SGA sloshed by Senior Week

Heated debate regarding the programming content of the next Senior Week ensued at the Nov. 29 meeting of the Student Government Association (SGA). It focused largely on the new alcohol-free policy for the event. Senior Week is intended to serve as a fun and exciting culmination to the academic efforts of graduating students of the College.

Tom Sales, senior associate member, delivered a brief speech regarding the banning of alcohol consumption within the residence halls during Senior Week.

“(The College administration has) fundamentally changed the nature of (Senior Week) without the consent of, and in direct opposition to, the elected representatives of the student body,” Sales said.

Paraphrasing Lynette Harris, director of Community Standards, Sales said, “If the administration recognizes that we’re drinking either way, rather than holding out a vain and downright stupid vision of an alcohol-free future, we’ll be less safe.”

Other SGA members disagreed with Sales. Daria Silvestro, student trustee, stressed that allowing alcohol consumption in the dorms during Senior Week inadvertently alienates members of the senior class who do not drink.

“We’re ostracizing many members of our community basing Senior Week on alcohol,” Silvestro said.

While voicing their concern regarding alcohol consumption during Senior Week, SGA members, including junior senator at-Large Dan Beckelman, executive vice president James Gant, Sales and others praised the planning efforts of the senior class council.

Women in Computing and Science (WICS) was granted official SGA club status by a vote of 28-14. The organization was created with the intent of clarifying job opportunities for women in the fields of computing and science – career paths that are statistically lacking women.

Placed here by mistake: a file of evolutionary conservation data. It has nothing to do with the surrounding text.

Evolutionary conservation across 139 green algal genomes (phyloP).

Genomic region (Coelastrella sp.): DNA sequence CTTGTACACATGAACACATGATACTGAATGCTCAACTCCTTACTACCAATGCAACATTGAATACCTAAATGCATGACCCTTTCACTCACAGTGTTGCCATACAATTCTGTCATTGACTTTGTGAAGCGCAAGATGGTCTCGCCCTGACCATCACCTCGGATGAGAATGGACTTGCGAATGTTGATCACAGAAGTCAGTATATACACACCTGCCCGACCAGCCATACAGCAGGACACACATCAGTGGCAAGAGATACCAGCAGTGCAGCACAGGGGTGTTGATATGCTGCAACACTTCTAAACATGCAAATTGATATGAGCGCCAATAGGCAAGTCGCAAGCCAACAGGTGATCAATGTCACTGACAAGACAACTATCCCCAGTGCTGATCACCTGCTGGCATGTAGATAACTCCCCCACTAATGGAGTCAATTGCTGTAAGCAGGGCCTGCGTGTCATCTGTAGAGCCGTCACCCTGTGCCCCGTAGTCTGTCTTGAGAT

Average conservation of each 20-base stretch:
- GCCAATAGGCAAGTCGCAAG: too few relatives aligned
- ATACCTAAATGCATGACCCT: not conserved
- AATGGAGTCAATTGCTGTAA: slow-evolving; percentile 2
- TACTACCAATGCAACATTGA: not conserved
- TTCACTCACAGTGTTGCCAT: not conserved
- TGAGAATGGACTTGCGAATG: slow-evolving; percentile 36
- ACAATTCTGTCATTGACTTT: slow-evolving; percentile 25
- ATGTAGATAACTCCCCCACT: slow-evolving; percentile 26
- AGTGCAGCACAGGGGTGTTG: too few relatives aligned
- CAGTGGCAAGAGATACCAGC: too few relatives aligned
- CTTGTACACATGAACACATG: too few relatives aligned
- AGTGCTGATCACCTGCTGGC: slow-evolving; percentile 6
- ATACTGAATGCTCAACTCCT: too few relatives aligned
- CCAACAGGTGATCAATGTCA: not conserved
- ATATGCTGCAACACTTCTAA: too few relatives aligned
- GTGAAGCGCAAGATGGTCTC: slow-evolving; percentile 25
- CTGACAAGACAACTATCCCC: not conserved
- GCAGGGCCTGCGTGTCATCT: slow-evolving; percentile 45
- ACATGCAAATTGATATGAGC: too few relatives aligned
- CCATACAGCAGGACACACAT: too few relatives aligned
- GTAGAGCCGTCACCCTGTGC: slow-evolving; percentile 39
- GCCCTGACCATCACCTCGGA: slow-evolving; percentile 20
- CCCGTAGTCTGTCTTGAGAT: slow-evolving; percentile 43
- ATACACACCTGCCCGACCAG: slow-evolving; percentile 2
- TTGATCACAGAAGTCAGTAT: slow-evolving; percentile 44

Members of SGA questioned the necessity of the organization, citing other clubs that deal with both computing and science. Other SGA members were concerned that the concept of the club was divisive due to its emphasis on women.

“(WICS) wants to develop (its) organization through segregation,” Steve Link, president of Academic Affairs, said.

Beckelman shared a similar sentiment, and also questioned the originality of the organization.

“We can’t have too many clubs duplicating the same purpose,” Beckelman said.

“Start a new precedent and vote no,” Link said.

Flamur Rama, junior senator of Culture and Society, stressed the need for the organization, emphasizing the deficiency of women in the science and computing field.

Beckelman discussed the outcome of a recent lobbying session with an aide of State Senator Stephen Sweeny.

The Democratic senator’s aide was receptive to the College’s loss of $4 million in state financial assistance. The aide said that Sweeny is supportive of higher education and will continue to work with SGA members in order to recoup the funding lost to budget cuts on higher education.

Steve Viola, junior class treasurer, spoke regarding a recent meeting of the Ad Hoc Committee on Police Relations.

Viola said that the committee has met on four separate occasions and has decided to take a “proactive” approach toward improving community relations with Campus Police.

Committee members will continue to interview administrative officials associated with security at the College as well as members of the office of Campus Police.

The committee seeks to abate tensions between Campus Police and members of the College community.

Viola also addressed recent efforts to increase student involvement in the academic integrity hearing process.

According to Viola, the dean of the School of Culture and Society, Susan Albertine, said in an e-mail that involving students in the academic integrity hearing process violates the privacy of students.

Albertine also said that in cases of accidental or unintentional plagiarism, many students express concerns regarding the confidentiality of the violation.

Viola responded, citing the honor codes implemented by numerous colleges and universities that call on students to monitor each other for plagiarism.

Although Viola stopped short of recommending a similar code for the College, he did stress the involvement of students at all administrative levels of the College.

Mike Strom, vice president of Legal and Governmental Affairs, addressed legal services of the College.

The College offers free legal services to students; however, the extent of those services has been in question.

Request forms for legal services at the College will now be made available in the SGA cubicle in the office of Campus Activities.